By Ingrid Melander and David Brunnstrom
LUXEMBOURG, June 18 (Reuters) - The European Union wants to resume direct aid to the Palestinians to bolster President Mahmoud Abbas's emergency cabinet but is still looking at when it can release funds, EU officials said on Monday.
"There will be part of the money that will be direct," EU foreign policy chief Javier Solana said when asked if the EU would end an aid embargo imposed when militant Islamist group Hamas came to power in March 2006.
Hamas seized control of the Gaza Strip after routing forces loyal to Abbas last week, prompting him to replace the Hamas-led Palestinian unity government with an emergency cabinet. Hamas rejected the appointment of the new government as a "coup".
"There is no doubt that part of the money will go into the account of Prime Minister (Salam) Fayyad," Solana said of the U.S.-trained economist Abbas named as prime minister and with whom the EU had already resumed contacts as finance minister.
"There is going to be a direct relation with his government," he said, giving no timeframe for a decision.
EU External Relations Commissioner Benita Ferrero-Waldner, the official charged with overseeing direct financial assistance to the Palestinian Authority, said she wanted to meet as soon as possible with Fayyad.
"I think it's for him to tell us what is most needed and (what) are the conditions in place," she said, adding there were also issues of "financial control and transparency" to clarify.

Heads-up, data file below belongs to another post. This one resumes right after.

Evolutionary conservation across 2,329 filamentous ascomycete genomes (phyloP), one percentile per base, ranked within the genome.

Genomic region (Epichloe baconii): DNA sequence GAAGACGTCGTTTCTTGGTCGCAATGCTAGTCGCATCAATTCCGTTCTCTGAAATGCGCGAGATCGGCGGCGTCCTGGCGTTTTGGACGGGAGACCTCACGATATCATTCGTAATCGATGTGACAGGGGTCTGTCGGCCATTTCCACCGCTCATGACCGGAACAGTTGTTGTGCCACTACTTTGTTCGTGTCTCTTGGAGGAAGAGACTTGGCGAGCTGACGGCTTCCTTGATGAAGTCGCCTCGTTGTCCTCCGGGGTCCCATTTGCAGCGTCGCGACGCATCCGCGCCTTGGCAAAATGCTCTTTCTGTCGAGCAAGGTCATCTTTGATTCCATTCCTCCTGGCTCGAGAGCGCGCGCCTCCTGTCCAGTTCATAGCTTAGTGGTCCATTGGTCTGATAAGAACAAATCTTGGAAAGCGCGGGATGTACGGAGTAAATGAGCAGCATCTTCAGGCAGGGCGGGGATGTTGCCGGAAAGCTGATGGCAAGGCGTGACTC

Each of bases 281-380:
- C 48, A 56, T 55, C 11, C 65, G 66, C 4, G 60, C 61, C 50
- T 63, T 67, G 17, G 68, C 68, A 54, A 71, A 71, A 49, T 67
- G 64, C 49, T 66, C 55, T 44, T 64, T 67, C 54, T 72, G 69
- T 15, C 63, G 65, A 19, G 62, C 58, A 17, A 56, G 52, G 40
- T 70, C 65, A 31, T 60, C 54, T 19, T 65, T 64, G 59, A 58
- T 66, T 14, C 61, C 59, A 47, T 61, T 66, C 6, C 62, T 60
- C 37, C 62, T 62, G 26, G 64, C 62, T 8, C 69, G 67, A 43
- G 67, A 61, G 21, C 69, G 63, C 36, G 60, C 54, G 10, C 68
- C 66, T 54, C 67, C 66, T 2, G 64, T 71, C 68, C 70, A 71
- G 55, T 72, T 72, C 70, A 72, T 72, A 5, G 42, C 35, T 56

"The most important is first to have humanitarian aid," she said. The EU would also appeal to Israeli Foreign Minister Tzipi Livni in talks later on Monday to release some $800 million Palestinian tax revenues held by her government.
"MOMENT OF TRUTH"
Livni told reporters the creation of the new government sent a message of hope and Israel was willing to work with those who accepted Israel's right to exist.
"This type of government we will work with and of course release the money. But these are only the first decisions and we will have to see what is the situation on the ground," she said.
"This is a moment of truth for Palestinian society."
The collapse of Abbas's unity government with Hamas has prompted Israeli Prime Minister Ehud Olmert to say Israel would release frozen tax revenues and led the Bush administration to declare it will to lift a ban on direct aid this week.
Western powers imposed the aid embargo because Hamas, which won parliamentary elections last year, failed to recognise Israel, renounce violence and accept interim peace deals. Hamas secured alternative support from Israel's arch-foe Iran.
When the EU suspended direct aid, nearly half a total annual 500 million euros of transfers were flowing through national and local authorities, while much of the rest required government involvement. Despite the embargo, it says it has increased humanitarian aid to the most needy Palestinians.
Diplomats said EU foreign ministers would take no definitive decision to end the direct aid embargo in Luxembourg, and instead signal they would study "further practical and financial support" for Abbas.
While Washington wants to isolate Hamas economically, diplomatically and militarily in the Gaza Strip, some European diplomats have expressed misgivings.
"The international community does not want two Palestinian states, otherwise it will be impossible to find a solution," said Luxembourg Foreign Minister Jean Asselborn.
(Additional reporting by Mark John)
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